If you are new to Asia, and you want to sell your food products there, Singapore is a perfect first market. Since the country is a melting pot of various cultures, people are open to trying new tastes and flavours. Food is a national obsession and people can be queuing up for something special. And what you will also see: if it sells well in Singapore, distributors in other Asian countries are more likely to promote the product.
Singapore Food & beverage industry trends
Household monthly incomes have strongly increased in the last few decades, and there are many educated and westernized consumers: middle-aged PMETs and a younger group of PMETs. PMETs is short for professionals, managers, executives, and technicians. The middle-aged PMETs aged 40-64 have a higher income they can spend on the industry and their consumer tendencies are well-complemented with their sophistication of taste acquired mainly from their travels. The younger group of PMETs who are in their twenties and thirties have contributed much to the food & beverage industry because they grew up surrounded and influenced by modern western cafés, social media, and their peers.
The expatriate community
Singapore has managed to attract expatriates to establish a second home in the city state. These foreigners mostly came from Western countries. Another group of foreigners are independent businessmen who invest in the country and establish a Singaporean workforce. The foreigners are able to indulge in worldly food and drinks in the country’s diverse selection.
Growing number of inbound tourists
The number of tourists have increased over the years and this is because of the following reasons:
- Increasing frequency of flights from surrounding/nearby countries
- The opening of two casinos
- Increasing number of meetings, incentives, conferences, and exhibitions
- New tourist attractions
The following consumer trends should be taken into consideration:
- Singaporeans are leading hectic lifestyles and have no time to prepare their meals so they would rather eat on the go or purchase processed and packaged foods.
- Western influence has had households opt for foods common to the West. They are consuming more of these instead of the usual traditional ones.
- Due to high incomes, Singaporeans are able to purchase food and beverages regardless of how expensive it may be.
The Singapore food industry
Singapore is not able to produce much food. As a result, it has become one of the world’s largest importers of agricultural products and processed foods. This consumption rate is only expected to grow due to higher incomes and a rising influx of visitors.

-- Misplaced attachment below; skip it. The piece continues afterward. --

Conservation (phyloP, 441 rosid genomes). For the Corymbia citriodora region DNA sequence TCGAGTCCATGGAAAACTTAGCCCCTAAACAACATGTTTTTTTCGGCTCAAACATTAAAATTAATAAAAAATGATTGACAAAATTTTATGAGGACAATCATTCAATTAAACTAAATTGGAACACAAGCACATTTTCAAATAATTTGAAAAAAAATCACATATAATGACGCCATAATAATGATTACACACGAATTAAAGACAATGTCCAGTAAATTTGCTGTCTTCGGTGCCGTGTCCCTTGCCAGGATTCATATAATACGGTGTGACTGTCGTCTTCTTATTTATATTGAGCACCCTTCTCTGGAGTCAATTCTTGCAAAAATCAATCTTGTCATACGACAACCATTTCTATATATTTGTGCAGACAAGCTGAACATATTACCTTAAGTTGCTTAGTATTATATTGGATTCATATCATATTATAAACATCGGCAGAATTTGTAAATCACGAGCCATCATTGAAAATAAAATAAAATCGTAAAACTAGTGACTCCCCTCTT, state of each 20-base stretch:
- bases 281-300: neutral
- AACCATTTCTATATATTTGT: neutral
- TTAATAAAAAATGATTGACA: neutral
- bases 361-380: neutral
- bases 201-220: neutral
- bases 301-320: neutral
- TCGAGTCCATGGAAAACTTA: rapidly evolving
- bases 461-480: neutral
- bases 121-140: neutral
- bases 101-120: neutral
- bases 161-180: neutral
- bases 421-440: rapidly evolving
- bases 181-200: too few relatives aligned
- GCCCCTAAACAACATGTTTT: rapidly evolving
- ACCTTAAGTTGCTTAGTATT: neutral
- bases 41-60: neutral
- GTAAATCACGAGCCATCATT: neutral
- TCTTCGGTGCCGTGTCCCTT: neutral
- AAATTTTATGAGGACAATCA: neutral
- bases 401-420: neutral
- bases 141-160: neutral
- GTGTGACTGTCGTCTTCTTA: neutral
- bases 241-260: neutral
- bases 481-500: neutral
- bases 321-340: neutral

4 Major groups of food retailers in Singapore
- Large retailers
- Convenience stores
- Petrol stations
- Traditional stores
There is a huge number of retail outlets in Singapore at the moment.
- Retail growth is present but not as fast as expected.
- Retails have also resorted to giving discounts in order to attract consumers.
- Products which are poorly differentiated or are not well supported by marketing are facing challenges as well.
- Market for staples is weak.
- For new products, marketing and distribution is extremely high.
- High costs involved when companies try to maintain shares and positions.
- Changes in commodity and freight prices will have an impact on food sales – a concern for Singapore due its large imports.
- Low consumer confidence resulting to bargain hunting/seeking.
The key retail channels in Singapore are supermarket chains and hypermarkets and there are 3 major groups that operate these channels:
- The Dairy Farm Group
- FairPrice Group
- Sheng Siong
Specialty and fine food in Singapore
Specialty stores in Singapore sell fine foods at high prices and target high consumers and hold a small share in the market.
Organic and natural foods in Singapore
The organic food market in Singapore is small with rice as the biggest contributor of the market. Singapore also imports its organic food.
Ready meals in Singapore
Ready meals have allowed the people of Singapore to save time due to their busy schedules. This has enabled consumers to find more ways to reinvent the way they see ready meals.
Singapore is a very competitive market and pose several challenges. There are major supermarket operators which control the retail market. Marketing and distribution costs are higher, and it is always difficult to maintain your market share.
Importers and distributors are looking for suppliers who:
- Deal with local demands for promotional campaigns.
- Develop products and packages that fit local demand requirements. Typically package sizes are relatively big compared to the rest of the region
- Have a product and brand that is unique enough to break into the market.
- Be flexible in terms of returns and profit goals.
- Adopt a medium to long term strategy and action plan to build their market in Singapore.
Although the market is competitive, the spin-off effect in other Asian countries can be substantial. Guidance from local market entry specialists is essential. Alliance experts can help you with a Market Quick Scan or a full distributor search and anything in between.